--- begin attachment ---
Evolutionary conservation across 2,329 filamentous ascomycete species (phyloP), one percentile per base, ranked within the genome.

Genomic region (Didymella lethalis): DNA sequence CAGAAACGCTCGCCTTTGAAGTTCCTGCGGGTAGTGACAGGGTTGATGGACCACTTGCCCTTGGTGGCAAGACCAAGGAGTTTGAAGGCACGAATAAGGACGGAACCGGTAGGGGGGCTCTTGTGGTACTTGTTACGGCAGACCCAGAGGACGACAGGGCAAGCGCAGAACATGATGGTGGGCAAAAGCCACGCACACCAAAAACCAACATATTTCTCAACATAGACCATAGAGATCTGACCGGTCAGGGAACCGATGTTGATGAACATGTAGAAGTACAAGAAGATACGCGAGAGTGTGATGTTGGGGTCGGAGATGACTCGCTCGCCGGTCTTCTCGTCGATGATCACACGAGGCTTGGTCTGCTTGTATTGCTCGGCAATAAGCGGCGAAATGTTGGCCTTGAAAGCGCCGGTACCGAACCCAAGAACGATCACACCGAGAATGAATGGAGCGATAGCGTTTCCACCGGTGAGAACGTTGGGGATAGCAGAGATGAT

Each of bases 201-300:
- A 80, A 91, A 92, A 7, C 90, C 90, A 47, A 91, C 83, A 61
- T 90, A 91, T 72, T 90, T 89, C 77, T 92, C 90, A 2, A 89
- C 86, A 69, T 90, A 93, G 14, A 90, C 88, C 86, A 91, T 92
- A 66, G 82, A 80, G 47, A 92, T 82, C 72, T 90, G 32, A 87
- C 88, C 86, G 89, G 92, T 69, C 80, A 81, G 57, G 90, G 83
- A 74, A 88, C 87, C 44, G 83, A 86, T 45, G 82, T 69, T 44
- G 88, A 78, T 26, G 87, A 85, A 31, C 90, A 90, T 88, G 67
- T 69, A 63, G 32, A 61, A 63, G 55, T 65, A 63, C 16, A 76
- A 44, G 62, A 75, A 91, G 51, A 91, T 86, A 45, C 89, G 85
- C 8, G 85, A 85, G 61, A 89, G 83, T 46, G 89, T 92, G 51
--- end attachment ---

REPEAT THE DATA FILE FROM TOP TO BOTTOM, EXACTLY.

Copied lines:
Evolutionary conservation across 2,329 filamentous ascomycete species (phyloP), one percentile per base, ranked within the genome.

Genomic region (Didymella lethalis): DNA sequence CAGAAACGCTCGCCTTTGAAGTTCCTGCGGGTAGTGACAGGGTTGATGGACCACTTGCCCTTGGTGGCAAGACCAAGGAGTTTGAAGGCACGAATAAGGACGGAACCGGTAGGGGGGCTCTTGTGGTACTTGTTACGGCAGACCCAGAGGACGACAGGGCAAGCGCAGAACATGATGGTGGGCAAAAGCCACGCACACCAAAAACCAACATATTTCTCAACATAGACCATAGAGATCTGACCGGTCAGGGAACCGATGTTGATGAACATGTAGAAGTACAAGAAGATACGCGAGAGTGTGATGTTGGGGTCGGAGATGACTCGCTCGCCGGTCTTCTCGTCGATGATCACACGAGGCTTGGTCTGCTTGTATTGCTCGGCAATAAGCGGCGAAATGTTGGCCTTGAAAGCGCCGGTACCGAACCCAAGAACGATCACACCGAGAATGAATGGAGCGATAGCGTTTCCACCGGTGAGAACGTTGGGGATAGCAGAGATGAT

Each of bases 201-300:
- A 80, A 91, A 92, A 7, C 90, C 90, A 47, A 91, C 83, A 61
- T 90, A 91, T 72, T 90, T 89, C 77, T 92, C 90, A 2, A 89
- C 86, A 69, T 90, A 93, G 14, A 90, C 88, C 86, A 91, T 92
- A 66, G 82, A 80, G 47, A 92, T 82, C 72, T 90, G 32, A 87
- C 88, C 86, G 89, G 92, T 69, C 80, A 81, G 57, G 90, G 83
- A 74, A 88, C 87, C 44, G 83, A 86, T 45, G 82, T 69, T 44
- G 88, A 78, T 26, G 87, A 85, A 31, C 90, A 90, T 88, G 67
- T 69, A 63, G 32, A 61, A 63, G 55, T 65, A 63, C 16, A 76
- A 44, G 62, A 75, A 91, G 51, A 91, T 86, A 45, C 89, G 85
- C 8, G 85, A 85, G 61, A 89, G 83, T 46, G 89, T 92, G 51